Stunning Portraits Of Chedino & Her Family

Photo: Courtesy of Julia Gunther.
German photographer Julia Gunther moved to Cape Town, South Africa, in 2008 to do a job she had never done before — in a place where she had never lived. She embraced the challenge head-on.

"…I fell in love with Africa and its people. Everywhere around me, there were incredible stories that I wanted to document: rough and painful stories, but that were also beautiful," Gunther told Refinery29. "Documentary photography gives me the chance to dive into people's lives, to explore these lives and find things that have not been told before, at least not how I want to tell them."

Some of the lives Gunther felt had not been fully explored were those of African women. Dissatisfied with the way an entire continent of women were "overlooked, dismissed, or downright ignored," Gunther decided to launch her own photo series, Proud Women of Africa.

"Women in Africa often form an invisible framework on which societies are built. They work hard, and form the core of their families," Gunther said. "That is what Proud Women of Africa is about for me. Giving a voice to those who deserve to be heard. All of the women in my pictures have suffered in some way: They’ve been ostracized by society, are desperately poor, or have experienced terrible injustice. But they are all still proud. Proud of who they are, of their lives, and the love they represent. There is a truth to the way they live; a purer form of pride and strength."

It was while working on "Rainbow Girls," a project focusing on lesbian women in South African townships, that Gunther met Chedino, a trans woman living in Cape Town.

"Chedino invited me to come along one night during her 'Divas in Cabaret' performance, and I knew that I would have to return to document her story on its own," Gunther remembered. "We've become sisters over the years, in every sense of the word. We’ve laughed together, danced together, cried together. Almost from the beginning, we had a strong connection. I think that is because we are very much alike."

Ahead, Chedino and her family share story their stories with Refinery29.

Photo caption: Chedino performs as Divas in Cabaret, in Cape Town, South Africa, in 2012.
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Photo: Courtesy of Julia Gunther.
"My name is Chedino, and I was born on July 2, 1983 in Mowbray, Cape Town, South Africa. Life as a trans woman in South Africa has its ups and downs. I believe that you as an individual create your own happiness, but just like we will never get rid of racism, we trans women will never ever be free of discrimination.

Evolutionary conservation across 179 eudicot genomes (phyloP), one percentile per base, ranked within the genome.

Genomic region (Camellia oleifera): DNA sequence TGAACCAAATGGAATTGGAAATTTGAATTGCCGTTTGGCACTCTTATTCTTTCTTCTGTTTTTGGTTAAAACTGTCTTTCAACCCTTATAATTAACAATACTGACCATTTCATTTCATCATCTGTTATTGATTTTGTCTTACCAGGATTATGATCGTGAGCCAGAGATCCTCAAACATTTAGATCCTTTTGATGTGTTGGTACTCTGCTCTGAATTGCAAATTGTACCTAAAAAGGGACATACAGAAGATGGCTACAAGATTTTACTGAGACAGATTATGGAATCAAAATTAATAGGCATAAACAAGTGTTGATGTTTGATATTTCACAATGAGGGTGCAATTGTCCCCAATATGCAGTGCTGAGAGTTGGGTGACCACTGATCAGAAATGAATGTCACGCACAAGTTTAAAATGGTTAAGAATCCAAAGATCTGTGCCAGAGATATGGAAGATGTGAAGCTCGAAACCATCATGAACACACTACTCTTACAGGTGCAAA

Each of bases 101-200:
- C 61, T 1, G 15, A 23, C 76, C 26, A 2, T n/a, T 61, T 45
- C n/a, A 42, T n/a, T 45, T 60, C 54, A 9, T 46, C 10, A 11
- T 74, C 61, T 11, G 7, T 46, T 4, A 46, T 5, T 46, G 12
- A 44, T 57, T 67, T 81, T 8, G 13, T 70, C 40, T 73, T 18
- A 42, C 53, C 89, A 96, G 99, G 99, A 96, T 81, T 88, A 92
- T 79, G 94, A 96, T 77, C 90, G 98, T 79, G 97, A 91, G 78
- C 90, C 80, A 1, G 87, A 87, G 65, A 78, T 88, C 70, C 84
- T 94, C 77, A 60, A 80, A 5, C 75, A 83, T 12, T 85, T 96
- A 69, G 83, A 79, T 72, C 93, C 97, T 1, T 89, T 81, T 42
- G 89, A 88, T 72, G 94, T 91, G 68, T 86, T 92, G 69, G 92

"Growing up was 10 times worse for me than for the so-called normal boys because I had to play the role of two people every single day. I've always known I was different, because I never showed any interests in anything a boy was supposed to do according to society. Unfortunately for me, I could only actively become the real me after I graduated. I wanted an education, so I studied entrepreneurship and small-business management. But even in college I had to play the role of a boy. After my studies, I had to look deep within myself and decide where I truly fit in. That was the difficult part, because society didn’t see me as a straight woman, although I looked and acted that way. I knew for a fact that I was not gay.

"In South Africa, if you don’t have the money to pay for your sex-reassignment surgery, you’re put on a waiting list. I’ve been on that list for 15 years now. If everything works out, I should get the first operation (out of three) by the summer of 2016. The waiting list is now even longer. Nowadays, you have to wait 20 to 25 years for your sex-reassignment surgery if you can’t pay for it. The definition of patience to me means having to put your life on hold and fight for what you want nonstop, even if it seems you are getting nowhere. That’s why I definitely think transgender people are the most patient people in the world."
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Photo: Courtesy of Julia Gunther.
"Family means the world to me. Almost all of my family supported me from the beginning. Even the few that had their issues with me being the person I am changed over the years. I see my friends as family, too. They are a wonderful variety of people who all have different beliefs, values, and mindsets, but I can always count on their support and they can count on me," said Chedino.

"May 23, 2015 was me and my boyfriend Keagan’s first anniversary. We met through a mutual friend of ours. God, I was immediately in love. The fact that I haven’t had my sex change yet doesn't affect our relationship at all, because he fell in love with me as a person and not with my gender. Right now, we are trying to find the right place for us to move in together. This is our first priority, and as soon as we get a place, we will start planning our wedding."
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Photo: Courtesy of Julia Gunther.
Gunther said Chedino and her boyfriend have faced serious discrimination and violence: